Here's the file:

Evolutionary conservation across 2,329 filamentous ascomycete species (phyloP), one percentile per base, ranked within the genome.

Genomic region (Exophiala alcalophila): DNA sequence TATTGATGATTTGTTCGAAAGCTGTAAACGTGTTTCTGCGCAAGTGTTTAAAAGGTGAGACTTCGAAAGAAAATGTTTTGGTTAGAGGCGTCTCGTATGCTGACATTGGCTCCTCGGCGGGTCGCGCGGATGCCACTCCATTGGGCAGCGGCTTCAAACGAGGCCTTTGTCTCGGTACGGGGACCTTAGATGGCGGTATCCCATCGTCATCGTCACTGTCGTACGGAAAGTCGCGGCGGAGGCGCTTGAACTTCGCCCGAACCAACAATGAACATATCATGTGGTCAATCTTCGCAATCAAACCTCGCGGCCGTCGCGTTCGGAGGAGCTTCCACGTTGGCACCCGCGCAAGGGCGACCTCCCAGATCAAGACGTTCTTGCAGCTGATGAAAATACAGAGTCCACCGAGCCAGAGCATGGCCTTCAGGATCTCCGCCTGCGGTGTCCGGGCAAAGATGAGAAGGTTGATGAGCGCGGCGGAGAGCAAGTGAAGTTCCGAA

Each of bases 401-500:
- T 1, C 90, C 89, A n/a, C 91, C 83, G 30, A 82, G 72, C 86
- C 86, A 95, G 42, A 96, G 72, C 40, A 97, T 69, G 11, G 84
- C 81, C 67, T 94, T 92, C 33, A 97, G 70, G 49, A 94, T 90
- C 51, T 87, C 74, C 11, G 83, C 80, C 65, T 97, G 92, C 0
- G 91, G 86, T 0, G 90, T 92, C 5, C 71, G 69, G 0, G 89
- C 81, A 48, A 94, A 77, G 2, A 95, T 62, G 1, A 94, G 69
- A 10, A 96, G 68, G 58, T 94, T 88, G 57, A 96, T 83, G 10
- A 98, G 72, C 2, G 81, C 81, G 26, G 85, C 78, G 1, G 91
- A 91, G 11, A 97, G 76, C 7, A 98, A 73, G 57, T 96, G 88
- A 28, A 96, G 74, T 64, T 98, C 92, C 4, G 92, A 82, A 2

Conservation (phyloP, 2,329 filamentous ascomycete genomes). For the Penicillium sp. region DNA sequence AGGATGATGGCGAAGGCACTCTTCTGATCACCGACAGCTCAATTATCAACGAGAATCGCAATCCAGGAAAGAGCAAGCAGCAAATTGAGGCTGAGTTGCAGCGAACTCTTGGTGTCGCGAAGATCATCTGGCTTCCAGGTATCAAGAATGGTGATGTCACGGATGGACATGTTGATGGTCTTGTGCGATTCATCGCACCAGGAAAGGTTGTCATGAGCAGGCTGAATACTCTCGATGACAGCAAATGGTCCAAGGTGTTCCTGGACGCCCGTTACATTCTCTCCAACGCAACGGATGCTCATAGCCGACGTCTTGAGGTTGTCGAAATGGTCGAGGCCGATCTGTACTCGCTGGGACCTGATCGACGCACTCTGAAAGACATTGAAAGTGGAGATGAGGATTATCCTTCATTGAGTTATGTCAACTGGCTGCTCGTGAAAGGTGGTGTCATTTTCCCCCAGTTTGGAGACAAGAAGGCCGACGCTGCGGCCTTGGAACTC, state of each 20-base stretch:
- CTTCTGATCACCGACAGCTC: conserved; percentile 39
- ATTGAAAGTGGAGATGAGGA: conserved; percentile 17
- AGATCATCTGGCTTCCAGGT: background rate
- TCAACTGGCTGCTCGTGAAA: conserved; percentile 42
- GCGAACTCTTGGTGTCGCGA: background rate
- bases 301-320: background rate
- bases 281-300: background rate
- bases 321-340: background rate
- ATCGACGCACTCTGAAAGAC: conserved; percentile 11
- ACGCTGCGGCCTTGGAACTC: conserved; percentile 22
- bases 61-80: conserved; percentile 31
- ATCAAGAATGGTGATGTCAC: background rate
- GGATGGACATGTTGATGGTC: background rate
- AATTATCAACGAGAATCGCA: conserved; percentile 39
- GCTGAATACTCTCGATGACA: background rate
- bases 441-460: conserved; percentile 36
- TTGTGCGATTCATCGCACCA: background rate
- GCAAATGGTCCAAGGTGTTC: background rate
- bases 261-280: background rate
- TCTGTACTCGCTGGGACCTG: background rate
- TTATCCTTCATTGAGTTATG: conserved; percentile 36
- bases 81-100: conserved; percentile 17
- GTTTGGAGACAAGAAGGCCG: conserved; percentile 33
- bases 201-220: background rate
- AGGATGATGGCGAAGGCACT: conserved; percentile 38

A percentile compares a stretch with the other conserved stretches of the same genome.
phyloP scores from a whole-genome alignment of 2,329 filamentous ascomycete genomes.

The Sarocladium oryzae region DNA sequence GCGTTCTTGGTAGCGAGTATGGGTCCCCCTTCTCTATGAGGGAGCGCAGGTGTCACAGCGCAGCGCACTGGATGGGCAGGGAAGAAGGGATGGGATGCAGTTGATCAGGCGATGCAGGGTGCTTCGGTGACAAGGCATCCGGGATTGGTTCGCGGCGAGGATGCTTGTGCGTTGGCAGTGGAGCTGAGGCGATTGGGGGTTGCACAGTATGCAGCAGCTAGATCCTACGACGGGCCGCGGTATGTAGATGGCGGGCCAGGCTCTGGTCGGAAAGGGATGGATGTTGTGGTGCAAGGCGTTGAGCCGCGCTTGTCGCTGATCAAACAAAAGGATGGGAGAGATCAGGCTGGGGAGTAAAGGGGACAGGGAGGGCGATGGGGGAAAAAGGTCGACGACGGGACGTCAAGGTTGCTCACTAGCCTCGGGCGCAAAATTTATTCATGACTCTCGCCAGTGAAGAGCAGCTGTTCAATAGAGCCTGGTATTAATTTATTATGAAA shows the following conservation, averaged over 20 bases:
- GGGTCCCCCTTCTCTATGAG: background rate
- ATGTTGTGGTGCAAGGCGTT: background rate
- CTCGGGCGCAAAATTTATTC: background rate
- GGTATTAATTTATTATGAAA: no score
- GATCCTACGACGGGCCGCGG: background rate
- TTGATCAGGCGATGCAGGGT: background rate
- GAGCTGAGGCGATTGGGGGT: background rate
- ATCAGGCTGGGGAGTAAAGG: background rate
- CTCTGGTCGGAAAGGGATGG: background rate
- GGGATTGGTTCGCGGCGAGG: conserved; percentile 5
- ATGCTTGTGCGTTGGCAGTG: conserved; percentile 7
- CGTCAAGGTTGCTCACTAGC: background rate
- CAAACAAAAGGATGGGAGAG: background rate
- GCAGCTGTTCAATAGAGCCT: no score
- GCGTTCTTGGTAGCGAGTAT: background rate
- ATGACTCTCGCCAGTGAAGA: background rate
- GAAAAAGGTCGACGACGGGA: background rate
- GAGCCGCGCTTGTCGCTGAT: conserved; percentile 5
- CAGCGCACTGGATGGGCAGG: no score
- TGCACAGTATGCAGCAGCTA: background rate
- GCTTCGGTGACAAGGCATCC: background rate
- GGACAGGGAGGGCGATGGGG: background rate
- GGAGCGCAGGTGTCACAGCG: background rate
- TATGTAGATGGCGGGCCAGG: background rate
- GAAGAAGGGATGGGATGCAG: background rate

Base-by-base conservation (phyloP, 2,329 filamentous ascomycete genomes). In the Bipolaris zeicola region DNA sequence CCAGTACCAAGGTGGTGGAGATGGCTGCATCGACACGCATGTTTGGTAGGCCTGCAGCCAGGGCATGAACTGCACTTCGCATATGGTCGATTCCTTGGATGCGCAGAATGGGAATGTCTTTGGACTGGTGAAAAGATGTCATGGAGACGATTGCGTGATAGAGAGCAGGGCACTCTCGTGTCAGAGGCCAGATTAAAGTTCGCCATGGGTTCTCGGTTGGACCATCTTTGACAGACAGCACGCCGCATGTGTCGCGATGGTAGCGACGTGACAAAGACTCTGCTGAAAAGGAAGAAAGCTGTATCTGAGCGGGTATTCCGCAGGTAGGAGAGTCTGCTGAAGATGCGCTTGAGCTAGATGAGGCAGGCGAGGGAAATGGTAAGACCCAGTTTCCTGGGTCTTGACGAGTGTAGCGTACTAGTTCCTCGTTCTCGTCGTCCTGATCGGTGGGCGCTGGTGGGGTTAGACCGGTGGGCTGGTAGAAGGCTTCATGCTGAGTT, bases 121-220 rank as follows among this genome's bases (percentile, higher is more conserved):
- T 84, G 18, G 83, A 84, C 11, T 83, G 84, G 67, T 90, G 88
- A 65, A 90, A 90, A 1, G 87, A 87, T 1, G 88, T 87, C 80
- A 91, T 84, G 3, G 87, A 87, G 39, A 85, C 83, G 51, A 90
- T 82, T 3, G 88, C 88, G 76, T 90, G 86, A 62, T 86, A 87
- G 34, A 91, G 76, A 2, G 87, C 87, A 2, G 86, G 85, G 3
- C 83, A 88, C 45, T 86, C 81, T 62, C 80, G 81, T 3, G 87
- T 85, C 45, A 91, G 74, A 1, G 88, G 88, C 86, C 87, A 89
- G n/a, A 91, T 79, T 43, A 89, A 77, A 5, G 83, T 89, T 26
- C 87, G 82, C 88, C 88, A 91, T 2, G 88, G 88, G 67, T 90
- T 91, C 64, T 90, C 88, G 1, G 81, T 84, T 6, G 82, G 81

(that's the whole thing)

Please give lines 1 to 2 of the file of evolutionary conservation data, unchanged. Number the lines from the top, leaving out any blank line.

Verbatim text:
Evolutionary conservation across 2,329 filamentous ascomycete species (phyloP), one percentile per base, ranked within the genome.

Genomic region (Exophiala alcalophila): DNA sequence TATTGATGATTTGTTCGAAAGCTGTAAACGTGTTTCTGCGCAAGTGTTTAAAAGGTGAGACTTCGAAAGAAAATGTTTTGGTTAGAGGCGTCTCGTATGCTGACATTGGCTCCTCGGCGGGTCGCGCGGATGCCACTCCATTGGGCAGCGGCTTCAAACGAGGCCTTTGTCTCGGTACGGGGACCTTAGATGGCGGTATCCCATCGTCATCGTCACTGTCGTACGGAAAGTCGCGGCGGAGGCGCTTGAACTTCGCCCGAACCAACAATGAACATATCATGTGGTCAATCTTCGCAATCAAACCTCGCGGCCGTCGCGTTCGGAGGAGCTTCCACGTTGGCACCCGCGCAAGGGCGACCTCCCAGATCAAGACGTTCTTGCAGCTGATGAAAATACAGAGTCCACCGAGCCAGAGCATGGCCTTCAGGATCTCCGCCTGCGGTGTCCGGGCAAAGATGAGAAGGTTGATGAGCGCGGCGGAGAGCAAGTGAAGTTCCGAA